by Rebecca Wallersteiner
Set in a 24 hour period, Crossing Jerusalem describes the life of an ordinary Israeli family who cross Jerusalem during the 2002 intifada to eat in an Arab village.
Marking the first anniversary of the 50 day Israel-Gaza war, the play captures the complexities of family relationships as their personal tensions collide with the wider conflict.
During the intifada everyday acts such as shopping, walking the dog, or taking a bus become dangerous, owing to bombs going off.
As they live in Israel, the family’s life is inescapably political. The audience is reminded how precious life is and how everything can change in a split second. Unlike many works that attempt to examine the Israeli/Palestinian conflict, Pascal’s play aims to present different points of view.
Yael Kaufmann (Adi Lerer) is perfectly cast as the young Sephardi wife who yearns for the son, which her reservist husband denies her.
Gideon (David Ricardo-Pearce) gives a strong performance as her war-traumatised macho husband who is unable to talk about what happens when he is on active duty. He spends much of the time onstage bare-chested displaying his toned muscles, while imploding emotionally.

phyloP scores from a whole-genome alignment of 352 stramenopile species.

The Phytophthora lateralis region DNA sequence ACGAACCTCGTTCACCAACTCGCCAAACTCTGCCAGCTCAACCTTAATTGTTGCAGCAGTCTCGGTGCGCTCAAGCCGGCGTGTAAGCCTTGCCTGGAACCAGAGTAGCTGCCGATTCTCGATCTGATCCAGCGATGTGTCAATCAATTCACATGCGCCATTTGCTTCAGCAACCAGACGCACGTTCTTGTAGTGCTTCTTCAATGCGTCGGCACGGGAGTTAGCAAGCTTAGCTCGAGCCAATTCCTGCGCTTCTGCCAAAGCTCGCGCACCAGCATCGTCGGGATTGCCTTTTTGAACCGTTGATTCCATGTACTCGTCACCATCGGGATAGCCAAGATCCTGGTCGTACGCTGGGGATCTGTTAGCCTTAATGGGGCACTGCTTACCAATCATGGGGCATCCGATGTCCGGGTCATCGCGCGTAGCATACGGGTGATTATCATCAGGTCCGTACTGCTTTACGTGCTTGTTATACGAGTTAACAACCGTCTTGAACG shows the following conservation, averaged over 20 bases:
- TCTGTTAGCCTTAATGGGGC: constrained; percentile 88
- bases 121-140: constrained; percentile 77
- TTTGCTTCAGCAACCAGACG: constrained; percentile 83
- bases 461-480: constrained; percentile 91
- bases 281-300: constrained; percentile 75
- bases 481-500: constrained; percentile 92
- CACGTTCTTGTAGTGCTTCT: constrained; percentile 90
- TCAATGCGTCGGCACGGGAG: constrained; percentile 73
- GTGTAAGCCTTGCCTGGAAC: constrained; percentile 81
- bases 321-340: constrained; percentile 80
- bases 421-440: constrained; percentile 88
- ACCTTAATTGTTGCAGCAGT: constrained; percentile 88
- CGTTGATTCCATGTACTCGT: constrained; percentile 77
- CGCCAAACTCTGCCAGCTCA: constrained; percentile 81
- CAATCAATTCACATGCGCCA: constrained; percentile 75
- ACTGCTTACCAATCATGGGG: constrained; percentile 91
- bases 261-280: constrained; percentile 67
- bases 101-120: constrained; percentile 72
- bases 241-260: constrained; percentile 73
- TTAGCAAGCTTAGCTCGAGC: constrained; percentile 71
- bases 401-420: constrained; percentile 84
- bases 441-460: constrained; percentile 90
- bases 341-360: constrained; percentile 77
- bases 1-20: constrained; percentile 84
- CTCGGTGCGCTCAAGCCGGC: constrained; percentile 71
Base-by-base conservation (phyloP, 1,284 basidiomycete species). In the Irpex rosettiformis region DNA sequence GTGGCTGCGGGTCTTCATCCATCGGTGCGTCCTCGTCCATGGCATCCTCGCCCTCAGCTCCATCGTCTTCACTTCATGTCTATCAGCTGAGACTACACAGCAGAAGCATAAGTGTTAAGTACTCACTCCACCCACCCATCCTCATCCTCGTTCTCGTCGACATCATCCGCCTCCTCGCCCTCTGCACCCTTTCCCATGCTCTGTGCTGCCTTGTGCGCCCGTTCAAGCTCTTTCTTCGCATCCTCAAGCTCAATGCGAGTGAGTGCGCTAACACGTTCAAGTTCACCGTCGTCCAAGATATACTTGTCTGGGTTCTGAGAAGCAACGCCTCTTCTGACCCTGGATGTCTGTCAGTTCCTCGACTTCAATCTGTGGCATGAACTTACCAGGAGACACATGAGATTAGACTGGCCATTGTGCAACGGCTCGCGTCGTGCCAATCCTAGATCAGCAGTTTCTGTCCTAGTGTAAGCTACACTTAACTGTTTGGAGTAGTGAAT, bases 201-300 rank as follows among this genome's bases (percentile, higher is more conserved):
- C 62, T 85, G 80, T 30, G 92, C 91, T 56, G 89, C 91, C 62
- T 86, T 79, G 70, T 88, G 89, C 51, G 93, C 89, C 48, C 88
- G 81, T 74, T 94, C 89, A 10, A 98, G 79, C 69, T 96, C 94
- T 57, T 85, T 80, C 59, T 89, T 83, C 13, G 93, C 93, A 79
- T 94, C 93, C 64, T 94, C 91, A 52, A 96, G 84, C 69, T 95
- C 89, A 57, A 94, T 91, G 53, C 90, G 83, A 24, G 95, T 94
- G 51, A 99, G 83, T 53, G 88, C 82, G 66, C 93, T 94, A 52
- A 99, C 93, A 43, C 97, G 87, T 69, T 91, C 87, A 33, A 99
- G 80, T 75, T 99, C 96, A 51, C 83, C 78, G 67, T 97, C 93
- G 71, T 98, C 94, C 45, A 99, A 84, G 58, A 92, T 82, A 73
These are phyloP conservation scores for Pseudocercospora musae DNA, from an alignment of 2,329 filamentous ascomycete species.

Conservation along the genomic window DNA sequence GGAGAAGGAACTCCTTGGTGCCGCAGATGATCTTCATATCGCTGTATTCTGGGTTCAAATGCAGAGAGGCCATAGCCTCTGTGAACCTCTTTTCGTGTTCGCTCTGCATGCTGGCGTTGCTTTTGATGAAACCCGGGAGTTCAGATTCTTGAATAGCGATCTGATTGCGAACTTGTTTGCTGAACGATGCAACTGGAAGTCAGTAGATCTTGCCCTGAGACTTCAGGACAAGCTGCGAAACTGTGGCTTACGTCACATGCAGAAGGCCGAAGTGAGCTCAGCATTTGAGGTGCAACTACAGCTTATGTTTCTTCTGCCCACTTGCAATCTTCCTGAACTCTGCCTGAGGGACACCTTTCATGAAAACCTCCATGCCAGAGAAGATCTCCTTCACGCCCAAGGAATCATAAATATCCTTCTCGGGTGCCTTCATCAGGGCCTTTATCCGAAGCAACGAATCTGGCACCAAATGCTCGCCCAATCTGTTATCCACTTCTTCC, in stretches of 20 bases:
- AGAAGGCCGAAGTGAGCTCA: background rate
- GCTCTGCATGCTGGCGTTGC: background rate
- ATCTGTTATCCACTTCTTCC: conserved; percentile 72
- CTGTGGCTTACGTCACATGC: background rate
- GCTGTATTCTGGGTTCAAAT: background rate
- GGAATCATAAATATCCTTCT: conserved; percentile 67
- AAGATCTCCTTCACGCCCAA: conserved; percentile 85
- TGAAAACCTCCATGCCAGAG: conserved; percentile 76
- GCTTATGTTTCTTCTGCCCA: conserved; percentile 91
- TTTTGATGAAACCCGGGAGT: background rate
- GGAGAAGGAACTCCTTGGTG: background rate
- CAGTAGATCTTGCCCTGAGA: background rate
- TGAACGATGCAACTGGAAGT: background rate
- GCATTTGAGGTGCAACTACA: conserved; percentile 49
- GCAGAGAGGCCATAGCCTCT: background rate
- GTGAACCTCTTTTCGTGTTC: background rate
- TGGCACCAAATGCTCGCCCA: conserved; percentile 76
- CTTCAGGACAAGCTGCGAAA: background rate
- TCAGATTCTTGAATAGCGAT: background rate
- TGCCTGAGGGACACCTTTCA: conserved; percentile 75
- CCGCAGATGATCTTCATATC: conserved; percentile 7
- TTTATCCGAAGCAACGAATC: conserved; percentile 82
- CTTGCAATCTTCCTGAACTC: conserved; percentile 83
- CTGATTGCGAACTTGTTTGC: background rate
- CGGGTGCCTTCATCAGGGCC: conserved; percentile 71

His dominant mother Varda, (brilliantly played by Trudy Weiss), an estate agent, is married to a slightly stereotyped vodka-drinking Russian immigrant and jealous of her beautiful, broody daughter-in-law. She chides her daughter Lee (energetically played by Louisa Clein) for her childlessness and for dating a much older man.
Another troubled reservist, Lee teaches at a school, where Arabs and Jews are educated together to help create peace. She forgets her problems and seeks vengeance on her mother by seeking casual sexual partners. Chris Spyrides gives a wonderful performance as Sergei Goldstein, the henpecked Russian patriarch, who irritatingly apologises about almost everything, “Sorry about that”.
As the Kaufman family gathers to celebrate Yael’s birthday, unresolved emotional tensions crackle, as in the background bombs explode. Israeli Jews, Arabs and Palestinians – Their fates will become intertwined on one day.
An outstanding drama performed passionately by a strong cast. The Park Theatre’s small stage is well suited for the claustrophobic atmosphere of the family squabbles.
There are few plays which so sensitively examine the lives of Jews, Arabs, Christians and Muslims, their shared customs and culture clashes.
Pascal’s play is driven by a sense of political urgency and creates valuable opportunity for debate.
Her Arab and Jewish characters defy media stereotypes and she uses family drama as a microcosm of national tensions. Her play’s ending is bleak and unresolved. We are left to make up our own minds
I’d give the play 4 stars.
Crossing Jerusalem, Written and directed by Julia Pascal, at the Park Theatre, Finsbury Park until 29th August